Always remember that most people are morons.  Big abstract theories are great — I’m rather fond of them myself — but most people need the nuts and bolts.  “Uh huh, that’s a great idea, Moonbeam.  But now how exactly, specifically, will that be achieved?  Let’s consider what we’re actually empowering the government to do before we do it, mmmkay?”

 

*And of course there will always be exceptions to the McMansion laws for guys like Al Gore.  Every proletariat needs a vanguard.

The Conservation of Misery

Maetenloch at Ace of Spades advances a theory which explains a lot: The Conservation of Misery.

[The] theory of Conservation of Misery which posits that most people have a more or less fixed amount of angst/anxiety/anger hardwired into them.

Now in the past this emotional energy was expended on such real and worthwhile concerns as wolves, starvation, murder, sorcery, and barbarians. But today in a world of vastly more health, wealth and safety we still have this free-floating mass of concern inside us which demands catharsis. So we end up focusing it on ever more trivial and rare (or even non-existent) targets such as global warming, food preservatives, rampant child abduction, people wrong on the internet, and the existence of male-targeted potato chips. Oh THE OUTRAGE!!

Frankly, I’ve always marveled at how much white-hot anger liberals can gin up at the drop of an insufficiently sensitive pronoun.  Which is not to say I necessarily believe them when they proclaim something the Worst Outrage Evar!!11!!eleventy — liberals are, shall we say, scale four types to the bone– but I don’t think I’ve ever been as worked up about anything as liberals are about everything.  Even if we discount this barmy woman’s outrage by a factor of fifty or so (I think that’s reasonable), she’s still got more emotional energy invested in potato chips than I’ve put into a good 80% of my romantic relationships.

Which can’t be good for society.

Just as some of us are shorter or dumber or have slower metabolisms or whatever, these folks just came out of the box with an excess of angst. We need to come up with some way for them to channel it that doesn’t bother the rest of us.  Liberals like soccer, right?  Maybe we can get some “football firm”-type stuff going over here — people who are getting Man U midfielders’ faces tattooed on their bums aren’t going to have much angst left over for global warming.

Nailed It

Blog-friend the Nightfly explains one of the rottenest chestnuts of them all.

One of the saddest things I’ve learned in my trips around the sun is that most people put a very low price on facts and logic.  What people feel about a statement — or about the person making the statement — is orders of magnitude more important to most folks than whether or not the statement is true.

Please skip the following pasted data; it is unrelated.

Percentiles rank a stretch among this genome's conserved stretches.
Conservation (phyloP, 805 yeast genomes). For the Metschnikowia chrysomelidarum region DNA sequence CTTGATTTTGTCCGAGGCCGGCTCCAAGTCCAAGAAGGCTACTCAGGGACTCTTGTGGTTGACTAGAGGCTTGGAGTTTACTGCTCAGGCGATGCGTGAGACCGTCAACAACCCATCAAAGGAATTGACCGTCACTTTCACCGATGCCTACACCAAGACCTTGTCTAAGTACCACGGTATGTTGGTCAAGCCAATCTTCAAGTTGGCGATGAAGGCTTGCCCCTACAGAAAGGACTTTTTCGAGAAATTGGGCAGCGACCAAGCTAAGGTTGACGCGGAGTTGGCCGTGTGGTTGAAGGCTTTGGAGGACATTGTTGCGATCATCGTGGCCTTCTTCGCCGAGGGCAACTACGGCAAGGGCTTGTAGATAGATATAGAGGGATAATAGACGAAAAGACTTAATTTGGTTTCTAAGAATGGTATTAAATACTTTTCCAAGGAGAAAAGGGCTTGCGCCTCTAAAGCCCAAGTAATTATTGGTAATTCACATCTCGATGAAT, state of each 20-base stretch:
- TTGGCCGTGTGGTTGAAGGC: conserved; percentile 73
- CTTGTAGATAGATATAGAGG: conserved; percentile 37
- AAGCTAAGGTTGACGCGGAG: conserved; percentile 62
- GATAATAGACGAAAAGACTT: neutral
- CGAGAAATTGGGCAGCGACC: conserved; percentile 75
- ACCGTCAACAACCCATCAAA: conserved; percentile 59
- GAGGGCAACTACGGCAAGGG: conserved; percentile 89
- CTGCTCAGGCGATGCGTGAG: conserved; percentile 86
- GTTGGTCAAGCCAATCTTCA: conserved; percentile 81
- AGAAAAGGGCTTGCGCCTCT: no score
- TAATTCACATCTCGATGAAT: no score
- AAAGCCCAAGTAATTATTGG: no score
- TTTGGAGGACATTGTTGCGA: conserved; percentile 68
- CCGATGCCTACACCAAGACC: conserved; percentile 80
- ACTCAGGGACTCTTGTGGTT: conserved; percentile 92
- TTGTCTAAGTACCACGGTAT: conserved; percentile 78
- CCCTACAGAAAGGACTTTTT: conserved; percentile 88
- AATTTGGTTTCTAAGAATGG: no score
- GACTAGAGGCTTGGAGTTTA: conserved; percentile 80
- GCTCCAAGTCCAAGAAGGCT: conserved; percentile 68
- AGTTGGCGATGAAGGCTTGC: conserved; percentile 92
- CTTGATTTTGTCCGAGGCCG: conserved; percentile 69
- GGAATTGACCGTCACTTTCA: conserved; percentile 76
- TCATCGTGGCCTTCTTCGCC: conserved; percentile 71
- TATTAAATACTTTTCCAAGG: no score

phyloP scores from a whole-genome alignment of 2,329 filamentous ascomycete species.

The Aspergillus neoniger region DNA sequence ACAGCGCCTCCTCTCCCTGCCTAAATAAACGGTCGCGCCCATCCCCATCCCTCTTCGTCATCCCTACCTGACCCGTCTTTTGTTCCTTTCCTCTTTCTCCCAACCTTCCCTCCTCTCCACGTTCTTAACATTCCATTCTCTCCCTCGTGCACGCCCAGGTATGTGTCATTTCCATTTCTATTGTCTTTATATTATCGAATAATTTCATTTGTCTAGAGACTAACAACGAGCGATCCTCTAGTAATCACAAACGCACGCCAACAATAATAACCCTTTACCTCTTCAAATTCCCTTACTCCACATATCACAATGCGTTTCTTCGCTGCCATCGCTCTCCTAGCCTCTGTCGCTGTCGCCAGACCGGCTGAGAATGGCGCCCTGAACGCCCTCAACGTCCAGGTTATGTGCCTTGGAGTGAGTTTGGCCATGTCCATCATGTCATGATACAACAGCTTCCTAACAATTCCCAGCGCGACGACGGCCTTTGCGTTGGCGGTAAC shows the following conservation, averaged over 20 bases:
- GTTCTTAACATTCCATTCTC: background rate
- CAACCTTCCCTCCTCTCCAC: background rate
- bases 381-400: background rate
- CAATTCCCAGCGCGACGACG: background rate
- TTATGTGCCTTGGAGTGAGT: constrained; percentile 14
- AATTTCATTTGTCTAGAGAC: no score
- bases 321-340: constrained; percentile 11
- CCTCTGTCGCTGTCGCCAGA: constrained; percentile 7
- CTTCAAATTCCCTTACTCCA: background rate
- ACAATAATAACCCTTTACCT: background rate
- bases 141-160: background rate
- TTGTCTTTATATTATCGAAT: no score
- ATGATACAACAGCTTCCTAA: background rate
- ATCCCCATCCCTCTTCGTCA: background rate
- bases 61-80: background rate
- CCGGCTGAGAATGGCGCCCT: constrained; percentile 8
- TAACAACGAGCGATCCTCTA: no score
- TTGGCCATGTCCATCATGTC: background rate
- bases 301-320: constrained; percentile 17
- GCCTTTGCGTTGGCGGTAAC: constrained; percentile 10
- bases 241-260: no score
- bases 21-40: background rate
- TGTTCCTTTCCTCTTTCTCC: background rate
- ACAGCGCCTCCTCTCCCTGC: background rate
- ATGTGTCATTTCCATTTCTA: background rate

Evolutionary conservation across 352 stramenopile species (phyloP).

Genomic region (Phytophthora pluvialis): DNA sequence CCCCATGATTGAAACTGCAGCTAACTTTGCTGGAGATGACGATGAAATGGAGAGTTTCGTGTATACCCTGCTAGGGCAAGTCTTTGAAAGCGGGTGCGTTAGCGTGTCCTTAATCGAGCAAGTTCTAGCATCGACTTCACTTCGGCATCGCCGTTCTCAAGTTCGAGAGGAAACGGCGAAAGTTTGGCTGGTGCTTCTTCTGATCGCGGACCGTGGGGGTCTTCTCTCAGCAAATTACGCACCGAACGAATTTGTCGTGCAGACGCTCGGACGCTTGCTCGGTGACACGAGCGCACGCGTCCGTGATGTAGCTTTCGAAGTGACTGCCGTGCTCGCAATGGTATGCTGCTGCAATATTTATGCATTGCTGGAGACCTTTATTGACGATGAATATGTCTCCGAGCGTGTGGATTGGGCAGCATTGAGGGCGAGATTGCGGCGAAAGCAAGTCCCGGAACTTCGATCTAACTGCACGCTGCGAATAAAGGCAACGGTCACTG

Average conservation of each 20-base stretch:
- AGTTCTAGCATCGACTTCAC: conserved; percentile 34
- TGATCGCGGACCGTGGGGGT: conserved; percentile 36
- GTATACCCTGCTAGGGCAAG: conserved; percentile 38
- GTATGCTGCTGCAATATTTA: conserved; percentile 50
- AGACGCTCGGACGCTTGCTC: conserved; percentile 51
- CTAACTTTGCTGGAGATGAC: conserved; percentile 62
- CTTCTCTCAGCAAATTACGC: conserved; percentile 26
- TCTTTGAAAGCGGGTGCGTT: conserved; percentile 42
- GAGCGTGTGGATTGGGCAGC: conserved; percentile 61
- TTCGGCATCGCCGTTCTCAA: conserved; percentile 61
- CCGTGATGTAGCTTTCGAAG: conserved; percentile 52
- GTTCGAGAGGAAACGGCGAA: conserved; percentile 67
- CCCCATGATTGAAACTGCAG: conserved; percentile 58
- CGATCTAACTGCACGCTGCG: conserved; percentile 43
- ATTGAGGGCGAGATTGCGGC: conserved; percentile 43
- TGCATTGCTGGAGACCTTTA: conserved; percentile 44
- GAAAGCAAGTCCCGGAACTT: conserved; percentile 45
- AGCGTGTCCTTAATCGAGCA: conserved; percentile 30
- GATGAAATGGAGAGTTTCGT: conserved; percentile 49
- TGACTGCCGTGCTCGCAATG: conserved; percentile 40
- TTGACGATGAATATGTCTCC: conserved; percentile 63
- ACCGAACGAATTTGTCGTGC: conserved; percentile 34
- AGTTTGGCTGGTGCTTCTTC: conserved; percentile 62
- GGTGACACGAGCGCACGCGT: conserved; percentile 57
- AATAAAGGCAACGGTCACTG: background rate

Nightfly uses the example of Obamacare’s ur-lies (I know, it’s lies all the way down, but he’s talking about the original whoppers).  That the central premises are not just faulty, but impossible, is just…. obvious.  There’s really no other word for it.  I remember almost literally banging my head against the wall when I heard some office-mates talking it up– no, you idiots, there is no way a huge new entitlement program will save the taxpayer money.  Zero, zip, nada.  It’s un-possible.  Math don’t work that way.

And yet they wanted to believe it, and they wanted to believe they were smart folks (and informed voters!), and so they did believe it, logic be damned.

The question now — and this is really the only question that matters, if we have any hope of digging ourselves out of this hole — is how to point this blithering idiocy out without making those blithering idiots feel like the blithering idiots they are.  Since they weren’t reasoned into their position, they can’t be reasoned out of it, and the more you attack an emotional attachment the stronger it gets.  We have to devise an emotional tactic to get them to see the light.  Something like “it’s ok, you were lied to by a very smooth con man”…..

….without tacking on “whose lies were so fucking obvious even a concussed chimpanzee could’ve seen through ’em.”

Obviously I shouldn’t be the guy in charge of counter-propaganda.  But you get my point.  Any suggestions?

Gun Owners Getting You Down? There’s An App For That!

Well, isn’t this interesting….

Apparently, it’s now possible to download a new app onto your smartphone which will warn you about those evil, ooogedy-boogedy scary gun owners lurking in your neighborhood. Think of it as a sort of sex-offender, er, gun offender registry…except the reporting is done by your neighbors instead of by the local government. And the locations reported by the app aren’t even suspected of actually breaking any laws.

Nonetheless, gun owners are now on a par with rapists, pedophiles, flashers, and those who sleep with underage girls. Welcome to the brave new world where exercising your Constitutional rights is seen as much the same as being a pervert. You know, cause it’s for the chillllldrunnn, and all.

Here’s an excerpt from the app description:

The Gun Geo Marker operates very simply, letting parents and community members mark, or geolocate, sites associated with potentially unsafe guns and gun owners. These locations are typically the homes or businesses of suspected unsafe gun owners, but might also be public lands or other locations where guns are not handled safely, or situations where proper rights to own or use any particular type of firearm may not exist. Electronically marking these locations can help others in the area learn about their geography of risk from gun accidents or violence.